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Next 36 months ‘make or break’ time for business: IIBA


November 4, 2016  


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A new study entitled “Business Analysis – Positioning for Success” commissioned by International Institute of Business Analysis (IIBA) and conducted by KPMG reveals that organizations are expanding their expectations of business analysis and they are looking for smart, quick and improved decision-making to help drive organizational success.

According to the report, business leaders are anticipating significant transformation of their company over the coming three years, and these leaders are concerned about shifting consumer loyalty, technologies that are disrupting traditional business models and not having the time to think strategically. These trends are affecting the role of the business analysis (BA) professional necessitating a shift from task-based analysis to more value-driven analysis.

New BA skills that will be most valuable in the next three to five years include strategic thinking and analysis, leadership and creative thinking.

“Organizations are looking to embrace evolved methods and skillsets to help inform and drive crucial business decisions,” said Stephen Ashworth, IIBA president and CEO. “This research clearly shows that the business analysis profession, discipline and industry are at a pivot point.  Never has there been a more critical need to have the right skilled professionals at the table who have specialized knowledge to help lead an organization through change.”

The new research study, which was released on Global Business Analysis Day, demonstrates that as the C-suite prepares for business transformation, their expectations of BA practitioners is changing as well. Business leaders agree that the value BA professionals bring to the table in today’s complex times include identifying and prioritizing new opportunities (72%), enabling more efficient use of time/resources (72%), improving understanding, acquisition and retention of customers (63%) and increasing project success rates (63%).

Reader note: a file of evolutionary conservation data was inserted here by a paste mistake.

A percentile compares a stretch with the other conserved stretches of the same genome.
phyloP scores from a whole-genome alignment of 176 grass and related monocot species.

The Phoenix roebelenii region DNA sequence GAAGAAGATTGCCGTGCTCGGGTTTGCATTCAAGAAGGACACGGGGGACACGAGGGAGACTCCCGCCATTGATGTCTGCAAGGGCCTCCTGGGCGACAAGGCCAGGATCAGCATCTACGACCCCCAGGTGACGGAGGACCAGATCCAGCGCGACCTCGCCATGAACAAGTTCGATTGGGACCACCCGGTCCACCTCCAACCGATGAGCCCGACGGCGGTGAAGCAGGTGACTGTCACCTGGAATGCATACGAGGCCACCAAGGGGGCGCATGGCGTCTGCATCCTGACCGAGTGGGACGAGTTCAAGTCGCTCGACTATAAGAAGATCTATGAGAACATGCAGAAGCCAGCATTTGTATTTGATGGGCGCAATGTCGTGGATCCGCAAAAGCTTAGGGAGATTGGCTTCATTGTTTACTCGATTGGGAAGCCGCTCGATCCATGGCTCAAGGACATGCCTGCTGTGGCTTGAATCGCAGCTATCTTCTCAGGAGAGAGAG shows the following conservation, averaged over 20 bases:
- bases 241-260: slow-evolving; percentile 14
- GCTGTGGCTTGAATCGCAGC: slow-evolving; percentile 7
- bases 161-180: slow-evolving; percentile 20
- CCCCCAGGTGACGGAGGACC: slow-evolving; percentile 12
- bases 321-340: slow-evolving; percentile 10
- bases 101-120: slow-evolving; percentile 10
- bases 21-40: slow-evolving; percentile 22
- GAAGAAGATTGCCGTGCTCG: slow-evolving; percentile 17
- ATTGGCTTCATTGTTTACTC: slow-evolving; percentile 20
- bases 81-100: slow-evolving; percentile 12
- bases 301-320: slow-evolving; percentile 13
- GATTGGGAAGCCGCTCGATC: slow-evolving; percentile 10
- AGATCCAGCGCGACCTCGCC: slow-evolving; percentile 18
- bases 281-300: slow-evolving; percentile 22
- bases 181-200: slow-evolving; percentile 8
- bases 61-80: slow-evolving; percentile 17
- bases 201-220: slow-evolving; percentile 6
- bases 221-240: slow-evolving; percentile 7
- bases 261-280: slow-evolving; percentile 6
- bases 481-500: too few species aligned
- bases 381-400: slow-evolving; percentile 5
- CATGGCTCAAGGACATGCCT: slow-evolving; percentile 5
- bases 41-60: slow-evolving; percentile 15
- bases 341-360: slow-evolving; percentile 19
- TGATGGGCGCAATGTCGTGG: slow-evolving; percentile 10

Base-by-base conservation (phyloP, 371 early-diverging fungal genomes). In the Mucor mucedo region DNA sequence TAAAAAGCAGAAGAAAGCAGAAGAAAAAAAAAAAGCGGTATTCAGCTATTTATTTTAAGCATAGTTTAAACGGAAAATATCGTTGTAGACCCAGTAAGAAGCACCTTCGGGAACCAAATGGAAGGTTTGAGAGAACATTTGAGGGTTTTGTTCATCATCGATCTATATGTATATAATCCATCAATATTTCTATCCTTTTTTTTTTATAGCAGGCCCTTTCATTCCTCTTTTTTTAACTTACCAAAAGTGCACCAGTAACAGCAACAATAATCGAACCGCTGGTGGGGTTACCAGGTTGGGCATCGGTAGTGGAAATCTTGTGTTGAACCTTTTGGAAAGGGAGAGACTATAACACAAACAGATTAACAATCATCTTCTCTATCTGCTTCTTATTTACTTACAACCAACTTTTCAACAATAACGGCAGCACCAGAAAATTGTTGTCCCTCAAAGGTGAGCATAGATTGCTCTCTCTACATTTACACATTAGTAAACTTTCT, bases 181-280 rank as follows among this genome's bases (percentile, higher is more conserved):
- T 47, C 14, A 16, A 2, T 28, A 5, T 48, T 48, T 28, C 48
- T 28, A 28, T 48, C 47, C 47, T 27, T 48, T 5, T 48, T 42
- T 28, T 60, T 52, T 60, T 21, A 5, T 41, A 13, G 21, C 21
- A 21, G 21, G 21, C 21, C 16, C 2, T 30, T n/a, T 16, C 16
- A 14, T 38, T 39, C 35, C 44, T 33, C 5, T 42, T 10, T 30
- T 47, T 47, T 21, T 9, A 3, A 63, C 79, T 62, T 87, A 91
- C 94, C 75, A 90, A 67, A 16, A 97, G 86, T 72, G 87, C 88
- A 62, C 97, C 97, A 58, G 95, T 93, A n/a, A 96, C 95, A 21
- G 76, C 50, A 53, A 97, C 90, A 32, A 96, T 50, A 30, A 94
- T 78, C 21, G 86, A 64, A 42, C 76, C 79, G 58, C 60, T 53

“Business leaders around the globe are acutely aware of the importance of navigating through a period of change in an increasingly demanding business environment,” said Katie Bolla, associate principal at KPMG. “There is recognition that they cannot do it alone and will need to lean on advanced data and analytics and business analysis professionals who can drive insights to inform one of the biggest eras of business transformation in history.”

Organizations that don’t embrace the evolving role of the BA risk falling behind. Factors that prevent expansion of the role and reach of business analysis within an organization include a lack of leadership awareness of business analysis skill sets (48%), a lack of sufficient internal BA resources (40 per cent) and an inability to recruit BA talent (37%).

Other findings from the research include:

  • Future trends for business analysis include new business solutions, big data and mobile and digital.
  • Only 19% of practitioners felt their organization’s C-Suite housed business analysis skill sets, whereas 68% of leaders felt they did. Business leaders meanwhile, see business analysis skill sets as dispersed across the functional groups of their organization. The lack of alignment over where these capabilities exist makes leveraging the skills difficult.
  • BAs influence how business leaders think about their organization and how they deploy resources. However, only a fifth of organizations say they are going to hire new BA talent in the next three to five years (20%), with the majority of organizations maintaining existing resources (55%) or training existing resources (52%).

A copy of the report is available at www.iiba.org/research.